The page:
As estate planning attorneys, we prepare plans for clients which include documents such as wills, trusts, and powers of attorney, and advise clients on their use. In that regard I thought a recent California appellate case would be of interest to estate planning attorneys around the country.
In Monschke v. Timber Ridge Assisted Living, LLC, (Cal. App. 1st, No. A144289, January 29, 2016), Marjorie Fitzpatrick entered the defendant’s facility. Her daughter, Valerie Monschke, signed the residency agreement as Marjorie’s agent under a power of attorney. Valerie had chosen the facility for Marjorie because the facility had a memory care unit. Unfortunately, one evening Marjorie was allowed to exit an exterior door of the facility unattended and she sustained injuries which resulted in her death two weeks later. When Marjorie died, Valerie, as personal representative of Marjorie’s estate, filed suit for wrongful death and elder abuse against the facility.
The facility claimed that the arbitration clause in the residency agreement, which Valerie had signed as Marjorie’s agent, precluded Valerie from filing suit in her capacity as personal representative.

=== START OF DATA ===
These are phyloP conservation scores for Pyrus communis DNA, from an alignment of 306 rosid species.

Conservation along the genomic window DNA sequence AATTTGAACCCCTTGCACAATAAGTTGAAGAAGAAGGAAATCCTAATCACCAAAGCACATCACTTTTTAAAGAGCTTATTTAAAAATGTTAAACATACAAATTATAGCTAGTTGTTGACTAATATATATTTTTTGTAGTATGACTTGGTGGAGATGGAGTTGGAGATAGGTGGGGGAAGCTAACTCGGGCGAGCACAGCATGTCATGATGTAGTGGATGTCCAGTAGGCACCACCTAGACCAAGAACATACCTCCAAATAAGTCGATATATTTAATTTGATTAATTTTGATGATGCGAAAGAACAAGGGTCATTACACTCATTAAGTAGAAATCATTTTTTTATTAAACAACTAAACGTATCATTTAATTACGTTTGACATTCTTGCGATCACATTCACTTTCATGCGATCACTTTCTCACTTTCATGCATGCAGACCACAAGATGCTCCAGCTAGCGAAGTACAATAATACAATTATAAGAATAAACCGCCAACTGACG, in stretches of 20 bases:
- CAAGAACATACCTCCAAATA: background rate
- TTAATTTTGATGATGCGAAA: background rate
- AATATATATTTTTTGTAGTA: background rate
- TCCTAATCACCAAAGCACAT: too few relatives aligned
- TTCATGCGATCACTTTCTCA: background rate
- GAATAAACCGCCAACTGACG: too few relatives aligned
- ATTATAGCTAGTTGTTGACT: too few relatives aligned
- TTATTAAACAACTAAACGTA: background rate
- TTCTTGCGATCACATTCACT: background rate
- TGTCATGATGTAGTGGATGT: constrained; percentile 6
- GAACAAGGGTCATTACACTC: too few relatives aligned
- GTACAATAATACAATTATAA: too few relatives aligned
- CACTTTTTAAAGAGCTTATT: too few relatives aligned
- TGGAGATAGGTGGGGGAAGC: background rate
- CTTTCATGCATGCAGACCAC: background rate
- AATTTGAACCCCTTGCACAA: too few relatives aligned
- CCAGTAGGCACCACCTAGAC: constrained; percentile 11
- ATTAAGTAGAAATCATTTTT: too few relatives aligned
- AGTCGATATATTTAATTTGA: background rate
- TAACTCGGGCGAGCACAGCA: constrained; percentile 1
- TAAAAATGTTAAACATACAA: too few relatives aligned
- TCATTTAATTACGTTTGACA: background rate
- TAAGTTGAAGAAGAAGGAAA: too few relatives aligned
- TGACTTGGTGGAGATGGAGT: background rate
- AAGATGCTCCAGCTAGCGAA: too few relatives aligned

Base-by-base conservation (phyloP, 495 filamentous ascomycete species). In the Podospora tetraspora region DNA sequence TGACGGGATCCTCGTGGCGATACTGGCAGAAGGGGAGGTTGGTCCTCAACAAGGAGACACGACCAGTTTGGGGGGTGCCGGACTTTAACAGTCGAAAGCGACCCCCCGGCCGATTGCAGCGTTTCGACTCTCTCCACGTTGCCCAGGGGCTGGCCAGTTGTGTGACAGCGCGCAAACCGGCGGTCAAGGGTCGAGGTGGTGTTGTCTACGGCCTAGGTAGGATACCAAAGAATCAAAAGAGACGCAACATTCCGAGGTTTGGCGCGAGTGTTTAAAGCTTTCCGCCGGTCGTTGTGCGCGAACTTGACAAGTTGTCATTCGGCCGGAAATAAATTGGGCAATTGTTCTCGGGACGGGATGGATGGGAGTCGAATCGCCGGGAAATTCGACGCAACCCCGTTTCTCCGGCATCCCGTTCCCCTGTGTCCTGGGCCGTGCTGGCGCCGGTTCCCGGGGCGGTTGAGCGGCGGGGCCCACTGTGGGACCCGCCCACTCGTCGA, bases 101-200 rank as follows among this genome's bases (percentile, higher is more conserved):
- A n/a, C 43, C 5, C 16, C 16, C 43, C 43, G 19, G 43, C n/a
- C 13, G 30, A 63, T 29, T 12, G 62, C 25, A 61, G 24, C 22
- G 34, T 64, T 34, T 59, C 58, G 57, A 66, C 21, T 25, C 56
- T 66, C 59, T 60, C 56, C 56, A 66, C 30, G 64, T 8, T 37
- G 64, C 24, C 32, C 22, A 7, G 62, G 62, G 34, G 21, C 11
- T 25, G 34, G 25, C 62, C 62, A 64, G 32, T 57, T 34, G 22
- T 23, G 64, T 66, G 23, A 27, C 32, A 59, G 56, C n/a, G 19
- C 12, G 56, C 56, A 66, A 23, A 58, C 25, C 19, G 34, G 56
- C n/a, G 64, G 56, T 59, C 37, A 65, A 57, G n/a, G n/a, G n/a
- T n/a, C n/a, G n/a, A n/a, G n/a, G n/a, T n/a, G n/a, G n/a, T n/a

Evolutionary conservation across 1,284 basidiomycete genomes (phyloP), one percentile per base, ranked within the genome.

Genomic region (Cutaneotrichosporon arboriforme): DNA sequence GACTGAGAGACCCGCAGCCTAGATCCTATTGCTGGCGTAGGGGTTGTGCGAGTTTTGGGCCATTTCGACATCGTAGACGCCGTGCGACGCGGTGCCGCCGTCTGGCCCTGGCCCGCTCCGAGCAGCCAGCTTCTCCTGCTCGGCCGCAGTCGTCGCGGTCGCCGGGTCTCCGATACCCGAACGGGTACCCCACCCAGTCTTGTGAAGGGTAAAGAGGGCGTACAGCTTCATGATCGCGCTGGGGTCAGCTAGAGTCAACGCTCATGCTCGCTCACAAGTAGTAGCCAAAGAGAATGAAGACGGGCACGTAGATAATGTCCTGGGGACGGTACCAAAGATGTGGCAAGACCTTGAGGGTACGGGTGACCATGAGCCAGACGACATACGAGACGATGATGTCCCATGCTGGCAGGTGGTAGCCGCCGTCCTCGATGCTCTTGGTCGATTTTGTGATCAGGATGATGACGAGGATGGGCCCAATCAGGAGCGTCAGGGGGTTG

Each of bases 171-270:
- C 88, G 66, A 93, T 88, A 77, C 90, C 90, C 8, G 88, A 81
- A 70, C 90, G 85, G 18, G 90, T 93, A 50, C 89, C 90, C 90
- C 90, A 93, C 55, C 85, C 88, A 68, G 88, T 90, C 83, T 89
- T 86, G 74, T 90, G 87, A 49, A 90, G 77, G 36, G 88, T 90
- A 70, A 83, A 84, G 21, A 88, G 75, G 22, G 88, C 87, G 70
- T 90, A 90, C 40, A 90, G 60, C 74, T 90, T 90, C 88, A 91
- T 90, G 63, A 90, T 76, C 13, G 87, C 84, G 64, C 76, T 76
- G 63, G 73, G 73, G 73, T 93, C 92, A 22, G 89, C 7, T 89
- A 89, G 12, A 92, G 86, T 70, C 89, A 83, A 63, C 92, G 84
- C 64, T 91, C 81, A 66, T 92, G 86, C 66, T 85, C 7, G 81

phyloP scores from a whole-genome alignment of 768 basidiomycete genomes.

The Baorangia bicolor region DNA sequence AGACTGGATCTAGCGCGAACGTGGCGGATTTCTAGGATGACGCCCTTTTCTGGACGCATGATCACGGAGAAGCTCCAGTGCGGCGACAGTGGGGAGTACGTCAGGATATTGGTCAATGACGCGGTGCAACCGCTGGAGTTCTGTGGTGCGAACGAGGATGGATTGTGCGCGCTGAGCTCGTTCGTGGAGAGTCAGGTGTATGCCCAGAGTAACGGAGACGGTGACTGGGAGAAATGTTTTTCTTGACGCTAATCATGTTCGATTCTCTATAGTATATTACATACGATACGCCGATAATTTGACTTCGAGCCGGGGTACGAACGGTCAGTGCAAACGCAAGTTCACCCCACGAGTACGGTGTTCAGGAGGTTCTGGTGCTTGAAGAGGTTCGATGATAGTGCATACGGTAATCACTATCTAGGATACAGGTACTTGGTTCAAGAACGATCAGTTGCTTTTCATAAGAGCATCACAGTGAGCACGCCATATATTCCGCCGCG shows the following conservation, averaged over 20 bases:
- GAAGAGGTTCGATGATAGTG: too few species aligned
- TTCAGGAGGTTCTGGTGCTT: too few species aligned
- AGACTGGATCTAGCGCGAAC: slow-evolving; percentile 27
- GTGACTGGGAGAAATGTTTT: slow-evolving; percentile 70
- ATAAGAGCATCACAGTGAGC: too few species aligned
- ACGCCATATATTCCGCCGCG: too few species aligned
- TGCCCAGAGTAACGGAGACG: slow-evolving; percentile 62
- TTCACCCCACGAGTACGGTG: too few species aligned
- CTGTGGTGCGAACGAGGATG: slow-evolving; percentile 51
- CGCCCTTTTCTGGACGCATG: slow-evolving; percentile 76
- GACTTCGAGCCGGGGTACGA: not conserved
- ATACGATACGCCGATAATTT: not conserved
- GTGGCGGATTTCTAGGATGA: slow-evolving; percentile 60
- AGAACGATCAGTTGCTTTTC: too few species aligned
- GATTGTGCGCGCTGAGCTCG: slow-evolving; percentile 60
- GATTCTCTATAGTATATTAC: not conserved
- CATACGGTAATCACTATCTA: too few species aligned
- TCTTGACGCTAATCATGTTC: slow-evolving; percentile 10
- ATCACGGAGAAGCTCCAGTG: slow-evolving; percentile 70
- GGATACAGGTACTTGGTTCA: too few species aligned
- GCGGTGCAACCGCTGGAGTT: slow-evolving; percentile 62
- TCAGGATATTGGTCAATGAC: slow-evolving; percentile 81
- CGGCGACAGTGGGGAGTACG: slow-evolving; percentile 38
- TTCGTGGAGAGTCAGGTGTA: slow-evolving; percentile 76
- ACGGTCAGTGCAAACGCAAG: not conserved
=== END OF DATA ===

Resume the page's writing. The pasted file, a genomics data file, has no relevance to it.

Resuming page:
The trial court held that, as personal representative, Valerie was not bound by the arbitration agreement, even though she had signed it in her capacity as agent, and even though it purported to bind all “heirs”. The Court of Appeal affirmed, holding that an agreement can only bind the parties to it. The only parties to the agreement were Marjorie and the facility. As personal representative, Valerie was suing on behalf of the heirs, not the decedent. Since the heirs (including Valerie) were not parties to the agreement, they could not be bound by it, even though the agreement purported to bind the heirs.
While this case may not be binding precedent everywhere, it is an important reminder of the importance of the plans we put in place and how the capacity in which a person is serving makes a big difference.
Stephen C. Hartnett, J.D., LL.M.
Associate Director of Education
American Academy of Estate Planning Attorneys, Inc.
9444 Balboa Avenue, Suite 300
San Diego, California 92123
Phone: (800) 846-1555
- Double Your Gifting with Spousal Gift-Splitting - January 11, 2022
- Tax Planning for 2022 - December 28, 2021
- Donor Advised Funds: Too Good to Be True? - August 10, 2021